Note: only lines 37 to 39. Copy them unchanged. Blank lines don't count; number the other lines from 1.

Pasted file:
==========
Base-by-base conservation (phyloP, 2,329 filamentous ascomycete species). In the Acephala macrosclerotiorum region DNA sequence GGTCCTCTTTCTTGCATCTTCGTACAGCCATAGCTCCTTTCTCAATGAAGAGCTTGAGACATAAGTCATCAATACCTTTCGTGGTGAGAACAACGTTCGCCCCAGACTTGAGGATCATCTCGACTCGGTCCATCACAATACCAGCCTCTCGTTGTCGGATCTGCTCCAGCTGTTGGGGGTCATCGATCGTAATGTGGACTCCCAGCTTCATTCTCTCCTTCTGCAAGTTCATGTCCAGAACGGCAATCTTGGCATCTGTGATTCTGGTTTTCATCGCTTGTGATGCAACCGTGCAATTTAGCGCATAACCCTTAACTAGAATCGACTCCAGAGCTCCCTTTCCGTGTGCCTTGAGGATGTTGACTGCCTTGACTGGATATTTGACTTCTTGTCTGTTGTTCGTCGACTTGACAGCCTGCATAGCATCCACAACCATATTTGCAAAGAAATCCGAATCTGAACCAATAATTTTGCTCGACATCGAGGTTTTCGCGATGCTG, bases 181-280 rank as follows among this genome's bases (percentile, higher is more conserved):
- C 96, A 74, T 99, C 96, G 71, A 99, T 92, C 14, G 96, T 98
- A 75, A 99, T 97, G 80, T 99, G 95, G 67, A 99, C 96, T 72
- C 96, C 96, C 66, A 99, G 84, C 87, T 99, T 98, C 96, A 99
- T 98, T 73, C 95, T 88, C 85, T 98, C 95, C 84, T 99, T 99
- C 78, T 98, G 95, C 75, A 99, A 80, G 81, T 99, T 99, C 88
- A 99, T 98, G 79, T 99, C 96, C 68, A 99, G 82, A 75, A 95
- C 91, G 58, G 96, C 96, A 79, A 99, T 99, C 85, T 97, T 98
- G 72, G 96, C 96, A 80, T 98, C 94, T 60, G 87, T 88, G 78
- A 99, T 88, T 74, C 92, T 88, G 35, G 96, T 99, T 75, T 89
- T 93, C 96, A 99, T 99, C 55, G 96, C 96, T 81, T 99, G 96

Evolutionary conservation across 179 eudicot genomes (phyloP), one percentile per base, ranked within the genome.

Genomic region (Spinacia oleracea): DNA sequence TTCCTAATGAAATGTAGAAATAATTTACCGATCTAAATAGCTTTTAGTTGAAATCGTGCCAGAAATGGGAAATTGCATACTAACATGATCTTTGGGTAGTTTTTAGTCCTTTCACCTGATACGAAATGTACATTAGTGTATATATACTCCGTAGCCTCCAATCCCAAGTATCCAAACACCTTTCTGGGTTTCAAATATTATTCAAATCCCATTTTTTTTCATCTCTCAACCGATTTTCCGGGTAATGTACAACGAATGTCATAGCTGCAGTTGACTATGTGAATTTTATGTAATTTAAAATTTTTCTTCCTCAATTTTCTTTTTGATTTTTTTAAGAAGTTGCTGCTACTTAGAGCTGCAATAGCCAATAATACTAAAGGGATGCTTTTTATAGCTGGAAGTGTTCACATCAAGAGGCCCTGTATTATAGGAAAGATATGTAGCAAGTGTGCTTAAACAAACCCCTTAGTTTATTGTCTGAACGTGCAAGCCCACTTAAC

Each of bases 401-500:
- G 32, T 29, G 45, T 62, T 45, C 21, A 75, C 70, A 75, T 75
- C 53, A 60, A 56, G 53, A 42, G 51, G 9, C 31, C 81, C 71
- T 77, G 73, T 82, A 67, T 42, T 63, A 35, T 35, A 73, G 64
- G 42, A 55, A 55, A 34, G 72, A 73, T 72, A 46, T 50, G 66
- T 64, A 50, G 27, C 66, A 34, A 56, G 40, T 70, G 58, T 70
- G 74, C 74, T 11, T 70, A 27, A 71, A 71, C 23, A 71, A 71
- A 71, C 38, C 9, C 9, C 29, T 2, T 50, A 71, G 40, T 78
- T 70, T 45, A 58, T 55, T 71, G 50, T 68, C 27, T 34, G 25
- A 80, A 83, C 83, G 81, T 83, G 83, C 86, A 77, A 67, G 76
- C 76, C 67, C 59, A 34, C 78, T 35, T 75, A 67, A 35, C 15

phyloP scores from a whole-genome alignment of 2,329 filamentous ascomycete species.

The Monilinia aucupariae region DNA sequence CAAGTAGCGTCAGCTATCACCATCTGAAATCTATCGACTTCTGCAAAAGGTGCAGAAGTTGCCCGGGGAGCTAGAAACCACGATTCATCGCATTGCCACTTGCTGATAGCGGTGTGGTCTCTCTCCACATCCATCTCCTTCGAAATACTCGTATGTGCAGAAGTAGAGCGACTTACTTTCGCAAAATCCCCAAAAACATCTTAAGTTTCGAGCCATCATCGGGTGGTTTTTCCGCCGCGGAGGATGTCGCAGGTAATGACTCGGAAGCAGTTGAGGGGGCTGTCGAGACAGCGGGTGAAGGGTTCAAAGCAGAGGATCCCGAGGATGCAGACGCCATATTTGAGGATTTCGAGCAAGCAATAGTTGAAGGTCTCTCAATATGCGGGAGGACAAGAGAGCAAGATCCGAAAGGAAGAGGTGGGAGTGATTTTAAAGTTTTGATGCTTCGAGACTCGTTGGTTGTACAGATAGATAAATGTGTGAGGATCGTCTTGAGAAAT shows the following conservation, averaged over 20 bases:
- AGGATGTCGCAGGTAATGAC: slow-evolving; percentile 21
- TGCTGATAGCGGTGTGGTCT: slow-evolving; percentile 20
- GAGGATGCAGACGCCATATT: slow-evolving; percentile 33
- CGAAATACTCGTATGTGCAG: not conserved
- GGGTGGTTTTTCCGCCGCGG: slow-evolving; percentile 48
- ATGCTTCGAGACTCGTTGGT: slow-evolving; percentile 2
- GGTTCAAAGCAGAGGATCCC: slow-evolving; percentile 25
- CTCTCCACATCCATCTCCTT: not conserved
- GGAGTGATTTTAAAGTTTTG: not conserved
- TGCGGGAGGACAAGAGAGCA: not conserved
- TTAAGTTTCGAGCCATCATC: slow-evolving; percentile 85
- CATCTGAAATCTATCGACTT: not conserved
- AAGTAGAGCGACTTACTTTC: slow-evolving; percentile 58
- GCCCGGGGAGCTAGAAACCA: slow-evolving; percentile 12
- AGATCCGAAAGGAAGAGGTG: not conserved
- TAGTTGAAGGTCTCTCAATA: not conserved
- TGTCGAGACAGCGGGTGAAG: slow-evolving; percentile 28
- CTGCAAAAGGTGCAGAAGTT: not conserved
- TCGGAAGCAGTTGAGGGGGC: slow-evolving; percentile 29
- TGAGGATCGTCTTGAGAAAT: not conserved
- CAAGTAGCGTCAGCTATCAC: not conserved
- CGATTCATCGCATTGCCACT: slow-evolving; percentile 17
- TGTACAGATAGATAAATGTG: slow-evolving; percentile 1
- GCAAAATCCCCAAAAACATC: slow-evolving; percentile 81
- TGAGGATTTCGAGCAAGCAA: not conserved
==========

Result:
- TTAAGTTTCGAGCCATCATC: slow-evolving; percentile 85
- CATCTGAAATCTATCGACTT: not conserved
- AAGTAGAGCGACTTACTTTC: slow-evolving; percentile 58